Tuesday, December 20, 2022

Looking Sidewarys - 1979 Essay on Supportive Personnel by a Pharmacist Still Figuring Out How to Hold a Spatula Properly

 Looking Sidewarys: Supportive Personnel and the Retail Experience  

(1979 Essay by yr hmbl typst)

"Sometimes I've believed as many as six impossible  things before breakfast." – Lewis Carroll

Tucked aside in some tawdry antechamber, hidden between notes brittled by two years of well-deserved dust, there lies an essay I carefully clipped from a library journal in my pre-Xerox years (meaning, before I had a job or money to use their machine) that, to this day, I feel remains the Final Word and  Definitive Statement regarding Supportive Personnel (read  "technicians").  It was well argued, and, in the course of its dialectics, came to a consummation devoutly to he wished  (ouch).  So moving was the conclusion that I instantly called the piece my own, and I remain certain that if I had it now, or could at least remember what the moving conclusion was in  the first place, this small distortion would proceed to slide more smoothly.  However, since my days of digging through tawdry antechambers are well past (it always being my philosophy to let sleeping dust lie), I press go ahead, au  naturel.

Throughout my sojourn at college, there was a lot of talk about these pharmacy technicians.  Internships were scarce in that protoplasmic era, and these doggone technicians weren't  making it any easier, we collectively surmised.   And the obscure future – when our hands  would be stamped with the indelible RPh – what then?   Technicians  would he there too, peeling into the job market, hundreds of  them for every pharmacist.  How could we ever rent the ‘Vet of  our dreams while on unemployment?  Our overly-educated  prospects seemed dimmer  than Tokyo's odds in a Godzilla movie.  Lordy!  Technicians would be everywhere!  

Many a student examined such a fate, a life without Brooks Brothers suits, matching pants, and clean shirts, and would shake their heads, and with typewriters tucked under arms go on to dental school.

But this is sheer fol-der-ol, just  another one of those pernicious, unhealthy attitudes you  read about (you are reading this, right?  I’d hate to be talking to myself, but then I do that already).  After all, what is a technician?  Webster's (and  intuition) tells us that a technician is a skilled worker in  a technical field.   And community pharmacy is a technical  field, indeed; an hour's paperwork could choke a goodly sized  cow.  Automation may have supplanted the traditional  ideas of secundem artem, but the fear that an intern's or pharmacist's position would be vanquished in the name of Supportive Personnel is a hollow one: it doesn't take five  years to learn filling insurance form or run counting machine.  It just seems that way.  Also, interns come and interns go, where a great technician is apt to persevere and be considered a platinum-level asset.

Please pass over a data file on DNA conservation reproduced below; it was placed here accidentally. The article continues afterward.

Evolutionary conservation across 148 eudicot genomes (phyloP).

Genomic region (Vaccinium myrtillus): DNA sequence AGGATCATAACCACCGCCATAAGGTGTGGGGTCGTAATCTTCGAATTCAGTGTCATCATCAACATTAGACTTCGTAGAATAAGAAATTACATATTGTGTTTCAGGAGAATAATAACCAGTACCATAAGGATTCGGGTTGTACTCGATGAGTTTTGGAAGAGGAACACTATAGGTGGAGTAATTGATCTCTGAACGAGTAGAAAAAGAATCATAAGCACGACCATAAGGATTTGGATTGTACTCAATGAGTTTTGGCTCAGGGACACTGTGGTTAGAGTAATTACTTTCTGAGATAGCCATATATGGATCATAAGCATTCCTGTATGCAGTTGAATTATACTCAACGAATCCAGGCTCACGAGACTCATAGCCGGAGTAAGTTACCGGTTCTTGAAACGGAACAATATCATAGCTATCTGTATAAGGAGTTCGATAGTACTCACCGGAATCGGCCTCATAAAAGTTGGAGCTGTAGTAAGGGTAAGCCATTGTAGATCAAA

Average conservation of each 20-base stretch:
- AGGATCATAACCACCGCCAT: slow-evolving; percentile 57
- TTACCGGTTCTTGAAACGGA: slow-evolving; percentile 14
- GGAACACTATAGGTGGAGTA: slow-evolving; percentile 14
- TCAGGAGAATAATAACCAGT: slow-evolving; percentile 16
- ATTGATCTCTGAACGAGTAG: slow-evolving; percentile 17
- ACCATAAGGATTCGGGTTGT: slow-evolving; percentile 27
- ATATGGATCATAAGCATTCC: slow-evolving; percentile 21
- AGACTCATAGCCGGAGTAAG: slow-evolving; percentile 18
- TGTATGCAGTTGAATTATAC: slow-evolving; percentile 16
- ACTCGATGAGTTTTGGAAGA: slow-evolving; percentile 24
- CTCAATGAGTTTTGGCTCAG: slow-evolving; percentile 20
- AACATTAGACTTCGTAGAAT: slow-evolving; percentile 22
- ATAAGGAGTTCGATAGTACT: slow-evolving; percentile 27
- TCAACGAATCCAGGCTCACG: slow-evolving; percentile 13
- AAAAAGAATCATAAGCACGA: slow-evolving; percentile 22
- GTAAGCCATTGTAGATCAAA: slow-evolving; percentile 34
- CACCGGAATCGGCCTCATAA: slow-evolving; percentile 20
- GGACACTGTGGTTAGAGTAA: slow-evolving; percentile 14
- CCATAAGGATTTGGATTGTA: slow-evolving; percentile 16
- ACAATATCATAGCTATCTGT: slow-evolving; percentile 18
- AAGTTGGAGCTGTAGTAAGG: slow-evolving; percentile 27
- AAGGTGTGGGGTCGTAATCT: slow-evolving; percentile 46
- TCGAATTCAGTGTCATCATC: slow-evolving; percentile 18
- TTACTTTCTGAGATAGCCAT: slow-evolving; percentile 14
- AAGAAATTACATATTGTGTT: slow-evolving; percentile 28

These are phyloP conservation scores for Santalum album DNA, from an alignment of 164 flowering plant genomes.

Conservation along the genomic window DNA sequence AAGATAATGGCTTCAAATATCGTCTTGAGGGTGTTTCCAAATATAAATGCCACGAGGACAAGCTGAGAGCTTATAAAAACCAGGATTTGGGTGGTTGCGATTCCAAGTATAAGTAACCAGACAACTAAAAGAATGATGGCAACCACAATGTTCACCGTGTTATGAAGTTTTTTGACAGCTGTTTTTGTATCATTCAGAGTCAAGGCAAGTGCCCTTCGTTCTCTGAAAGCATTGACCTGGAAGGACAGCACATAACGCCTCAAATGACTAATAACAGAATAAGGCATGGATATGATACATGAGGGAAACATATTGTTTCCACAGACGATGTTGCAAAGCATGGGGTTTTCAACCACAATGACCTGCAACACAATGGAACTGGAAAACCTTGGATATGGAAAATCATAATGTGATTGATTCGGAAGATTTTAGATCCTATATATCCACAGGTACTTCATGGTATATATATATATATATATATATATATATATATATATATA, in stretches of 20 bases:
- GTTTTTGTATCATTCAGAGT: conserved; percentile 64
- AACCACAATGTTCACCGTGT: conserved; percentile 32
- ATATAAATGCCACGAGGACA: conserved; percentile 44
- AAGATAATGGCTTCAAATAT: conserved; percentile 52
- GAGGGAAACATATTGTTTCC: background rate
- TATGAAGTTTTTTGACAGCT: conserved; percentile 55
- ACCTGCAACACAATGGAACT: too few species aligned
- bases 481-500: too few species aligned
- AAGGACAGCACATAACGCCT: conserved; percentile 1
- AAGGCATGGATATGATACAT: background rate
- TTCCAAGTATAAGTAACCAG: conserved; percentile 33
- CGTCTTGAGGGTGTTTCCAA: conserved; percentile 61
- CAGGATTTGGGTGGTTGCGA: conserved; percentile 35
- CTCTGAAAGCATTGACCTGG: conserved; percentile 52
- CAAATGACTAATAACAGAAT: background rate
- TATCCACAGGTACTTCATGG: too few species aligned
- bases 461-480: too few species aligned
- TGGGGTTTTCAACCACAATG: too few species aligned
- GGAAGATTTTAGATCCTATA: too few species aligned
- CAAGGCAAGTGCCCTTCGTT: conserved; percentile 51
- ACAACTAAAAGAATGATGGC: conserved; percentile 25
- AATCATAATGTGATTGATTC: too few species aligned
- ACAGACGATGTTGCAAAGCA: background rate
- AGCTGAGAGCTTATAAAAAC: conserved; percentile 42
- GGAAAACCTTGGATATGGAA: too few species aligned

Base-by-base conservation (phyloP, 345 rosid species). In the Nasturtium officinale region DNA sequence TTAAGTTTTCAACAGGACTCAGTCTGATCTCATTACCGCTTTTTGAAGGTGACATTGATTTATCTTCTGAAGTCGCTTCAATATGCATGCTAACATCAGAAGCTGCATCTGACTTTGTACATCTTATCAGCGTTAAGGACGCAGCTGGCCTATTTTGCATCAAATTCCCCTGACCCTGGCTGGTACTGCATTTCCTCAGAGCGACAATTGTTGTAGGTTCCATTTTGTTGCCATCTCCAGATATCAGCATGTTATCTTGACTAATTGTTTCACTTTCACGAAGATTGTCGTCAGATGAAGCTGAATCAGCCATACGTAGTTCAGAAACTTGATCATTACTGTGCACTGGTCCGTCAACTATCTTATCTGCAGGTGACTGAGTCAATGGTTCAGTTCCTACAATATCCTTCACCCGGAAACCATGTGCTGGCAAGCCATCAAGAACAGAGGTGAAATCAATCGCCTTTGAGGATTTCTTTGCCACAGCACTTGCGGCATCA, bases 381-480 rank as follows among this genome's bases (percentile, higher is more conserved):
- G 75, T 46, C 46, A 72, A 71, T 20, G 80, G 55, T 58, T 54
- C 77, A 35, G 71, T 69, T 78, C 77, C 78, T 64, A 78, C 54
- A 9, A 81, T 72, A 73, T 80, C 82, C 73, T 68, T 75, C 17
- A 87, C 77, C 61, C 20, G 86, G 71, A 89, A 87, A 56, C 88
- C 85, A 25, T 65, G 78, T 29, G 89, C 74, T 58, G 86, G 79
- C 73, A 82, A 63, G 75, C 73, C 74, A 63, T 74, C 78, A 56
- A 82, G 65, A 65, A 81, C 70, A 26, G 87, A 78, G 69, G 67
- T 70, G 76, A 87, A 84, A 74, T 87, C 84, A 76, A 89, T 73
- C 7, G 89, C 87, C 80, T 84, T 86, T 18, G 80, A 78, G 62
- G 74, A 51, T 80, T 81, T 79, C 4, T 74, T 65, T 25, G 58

Time is important in developing a skilled worker (the lack of it merely causes frustration, and Frustration Personified is being an intern worrying about a p 'col exam while trying to  figure out why Blue Cross would ever reject that stupid form for the third time).

So far, this illiterate escapade has had a lot to do with  paranoia and precious little with Supportive Personnel and the Retail Experience.  Protracted time in college can do that to a person...that and the shock that you've been trained as a bench chemist to manage a hardware store, with the carefully accumulated education just a means to that end.  This is where technicians make the difference, by allowing the pharmacist to develop a new secundem artem.

Namely, the wave of the future – Clinical pharmacy! (cue the balloons)  And, as Kermit would say, "Yaaaaaay!"

So, let us examine, herald, and fully support this all-important Supportive Personnel.   Until recently, there was no set program for a pharmacy technician, no special training beyond hands-on experience.  Often, a technician began as a clerk who just happened to be assigned to the prescription counter.   What was lacking in all this was standardization.  In a world of semantics, one man's technician would be another man's clerk.  

Without some academic continuity, the position of technician would have little meaning besides the title.  Ohio offered the first collegiate-level program, and in Michigan community colleges, similar courses are being offered.  This State has also taken to the idea of certification for technicians, and the MPA has opened its doors to membership, as well as providing educational seminars for technicians.

Is certification of supportive personnel the answer?  If it is, I must have forgotten the question.  I think it had something to do with a tawdry antechamber, but I've  been wrong before... 

Addendum, in 2022:
(At the writing of this collection of sentences, pharmacy technician certification was an option, rarely pursued, and frankly, not heavily promoted among the average pharmacist in the 1970s.  Even a survey in the early 2000s suggesting mandatory certification, or even licensure, revealed  strong resistence in Michigan, mostly among rural, independent pharmacies.  Certification can still be obtained through study and testing, without a specific college-level training, and pharmacy technicians are now required to be licensed with the State of Michigan.  The 2001 survey can be read in its entirety at -  Pharmacist Attitudes - oddly enough, a survey paper on this very website and blog).


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